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  • Writer's pictureJohnny

Monkey Picked Tea

Updated: Feb 24

Two red flags greeted me after getting off the small airplane. My eyes barely staying open after sleeping the flight away, looked at these flags with curiosity. Bright Yellow stars hid away in the corner of one flag; while a bright white flower boldly stood in the center of the other. We had arrived in Hong Kong.

As is my custom now, I tried to research some teas local to Hong Kong. Four came up. Two being imported and grown, while the other two were native to Hong Kong. My girlfriend and I explored the various streets of Hong Kong. Each day consuming a new kind of food or seeing some new sight. It wasn't long though before my eyes began the search for tea shops.

Honestly, I was surprised. All through other asian countries, you will find milk tea shops at every corner. Different brands, blends, and more. There would also be cafes for coffee and tea. In Hong Kong, the best place for me to get tea was in it's restaurants, especially Dim Sum. At most restaurants you can order some kind of black tea or Hong Kong's bitter-but-good milk tea (my girlfriend stayed away from this, while I took pleasure in drinking it). There are established tea shops that sell pots, cups, and tea leaves; just not as prominent as I thought it would be.

In reality, I only checked out two tea shops while in Hong Kong. The first was a quick stop. I got excited as I entered and saw the large traditional wooden stump turned into a table. The tea cakes lining the wall, and a glass display showing beautiful tea pots. All the excitement quickly vanished as they only sold Pu'er tea.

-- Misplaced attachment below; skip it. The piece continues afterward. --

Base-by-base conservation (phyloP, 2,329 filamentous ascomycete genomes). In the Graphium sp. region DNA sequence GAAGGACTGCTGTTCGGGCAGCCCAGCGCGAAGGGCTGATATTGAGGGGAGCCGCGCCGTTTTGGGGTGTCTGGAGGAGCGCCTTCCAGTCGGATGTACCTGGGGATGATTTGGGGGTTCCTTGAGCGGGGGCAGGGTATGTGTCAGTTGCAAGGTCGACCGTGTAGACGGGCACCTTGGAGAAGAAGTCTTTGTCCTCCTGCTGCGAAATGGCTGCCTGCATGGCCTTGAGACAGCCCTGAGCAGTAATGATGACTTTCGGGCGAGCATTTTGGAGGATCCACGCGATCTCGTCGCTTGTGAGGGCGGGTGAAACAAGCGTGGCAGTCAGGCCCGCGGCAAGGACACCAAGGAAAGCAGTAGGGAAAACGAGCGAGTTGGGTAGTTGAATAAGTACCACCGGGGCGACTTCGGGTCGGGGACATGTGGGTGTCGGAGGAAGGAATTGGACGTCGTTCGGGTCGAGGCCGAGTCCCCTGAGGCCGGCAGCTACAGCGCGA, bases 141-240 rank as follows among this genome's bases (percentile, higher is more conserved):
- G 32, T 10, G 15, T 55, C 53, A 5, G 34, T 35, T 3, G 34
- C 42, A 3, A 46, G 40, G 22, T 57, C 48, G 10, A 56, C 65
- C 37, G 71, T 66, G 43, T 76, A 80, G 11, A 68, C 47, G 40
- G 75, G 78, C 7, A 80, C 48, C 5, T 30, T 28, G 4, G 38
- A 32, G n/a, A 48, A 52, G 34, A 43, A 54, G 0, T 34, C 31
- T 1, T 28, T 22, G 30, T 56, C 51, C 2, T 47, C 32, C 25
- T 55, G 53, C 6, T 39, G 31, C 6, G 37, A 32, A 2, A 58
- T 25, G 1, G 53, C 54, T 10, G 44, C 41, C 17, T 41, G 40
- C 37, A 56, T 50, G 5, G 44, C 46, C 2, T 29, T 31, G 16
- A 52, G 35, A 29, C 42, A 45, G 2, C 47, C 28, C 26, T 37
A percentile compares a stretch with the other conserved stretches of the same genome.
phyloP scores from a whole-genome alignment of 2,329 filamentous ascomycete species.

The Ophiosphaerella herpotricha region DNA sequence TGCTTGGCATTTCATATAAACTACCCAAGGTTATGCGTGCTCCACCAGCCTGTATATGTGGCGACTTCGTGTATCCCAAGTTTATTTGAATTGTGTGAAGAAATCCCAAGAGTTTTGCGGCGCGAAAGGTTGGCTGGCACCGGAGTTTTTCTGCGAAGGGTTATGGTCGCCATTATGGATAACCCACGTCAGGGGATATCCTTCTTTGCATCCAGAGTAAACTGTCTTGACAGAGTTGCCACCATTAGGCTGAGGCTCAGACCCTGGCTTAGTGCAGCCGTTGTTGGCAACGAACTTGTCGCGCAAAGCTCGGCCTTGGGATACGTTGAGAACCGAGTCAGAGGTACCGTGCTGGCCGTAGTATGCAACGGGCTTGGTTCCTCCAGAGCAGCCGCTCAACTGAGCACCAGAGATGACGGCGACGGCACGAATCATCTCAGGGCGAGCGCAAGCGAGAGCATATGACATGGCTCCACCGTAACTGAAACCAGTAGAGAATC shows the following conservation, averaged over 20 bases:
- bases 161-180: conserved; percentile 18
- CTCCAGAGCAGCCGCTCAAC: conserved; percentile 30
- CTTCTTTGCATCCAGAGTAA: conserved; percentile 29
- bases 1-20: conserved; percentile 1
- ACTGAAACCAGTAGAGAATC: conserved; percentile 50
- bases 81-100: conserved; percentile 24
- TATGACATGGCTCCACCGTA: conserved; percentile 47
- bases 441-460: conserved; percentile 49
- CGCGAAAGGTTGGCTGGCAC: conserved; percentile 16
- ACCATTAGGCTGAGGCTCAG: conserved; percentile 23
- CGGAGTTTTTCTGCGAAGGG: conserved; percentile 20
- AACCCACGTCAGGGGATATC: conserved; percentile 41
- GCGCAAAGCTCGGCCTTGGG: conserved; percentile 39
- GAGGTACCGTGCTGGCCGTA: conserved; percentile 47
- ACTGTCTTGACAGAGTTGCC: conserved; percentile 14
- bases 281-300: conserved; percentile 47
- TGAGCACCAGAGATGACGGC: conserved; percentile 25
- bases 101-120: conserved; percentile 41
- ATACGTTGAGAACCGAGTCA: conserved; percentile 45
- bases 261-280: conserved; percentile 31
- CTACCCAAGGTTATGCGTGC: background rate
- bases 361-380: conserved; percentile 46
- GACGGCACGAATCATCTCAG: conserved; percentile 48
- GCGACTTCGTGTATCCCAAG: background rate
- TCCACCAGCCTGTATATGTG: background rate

The second tea shop wasn't until the very end of the trip. My girlfriend and I stumbled upon the famous "Temple Street" night market. The streets were full of people and vendors. Turkish, Indian, Thai, and more. The scents of greasy street food filled the air. Just as we were approaching the big gate to leave Temple Street, I saw a tea shop tucked into the side. It's glass walls giving a glimpse to dark wooden shelves holding the treasures I was after.

Gingerly, we stepped inside. Being weary of my backpack, I viewed what was to my left and right. There was just enough room in the tea shop to stand single file. Teas, all meticulously labeled and sorted, were packaged nicely on the shelves to my right. To my left, various tea cakes were proudly put on display with their own lights shining brightly over the decorated paper. Walking further in revealed tables, shelves, and boxes all stacked with various teapots. Their shapes, colors, and designs all showing the craftsmanship that went into the art.

A sleepy women who ran the shop stood up as we entered. She let us know the prices, answered our questions with a yawn, and even showed us samples of the leaves. Out of all the teas that were on display, one caught my eye. "Monkey Picked Tie Guan Yin". The name captured an image of monkeys on a mountain picking tea from tall trees. Grabbing the small bag, I bought it.

My search for Hong Kong native tea failed. I explored a lot of Hong Kong in the process and found a new, delicious tea in the process.


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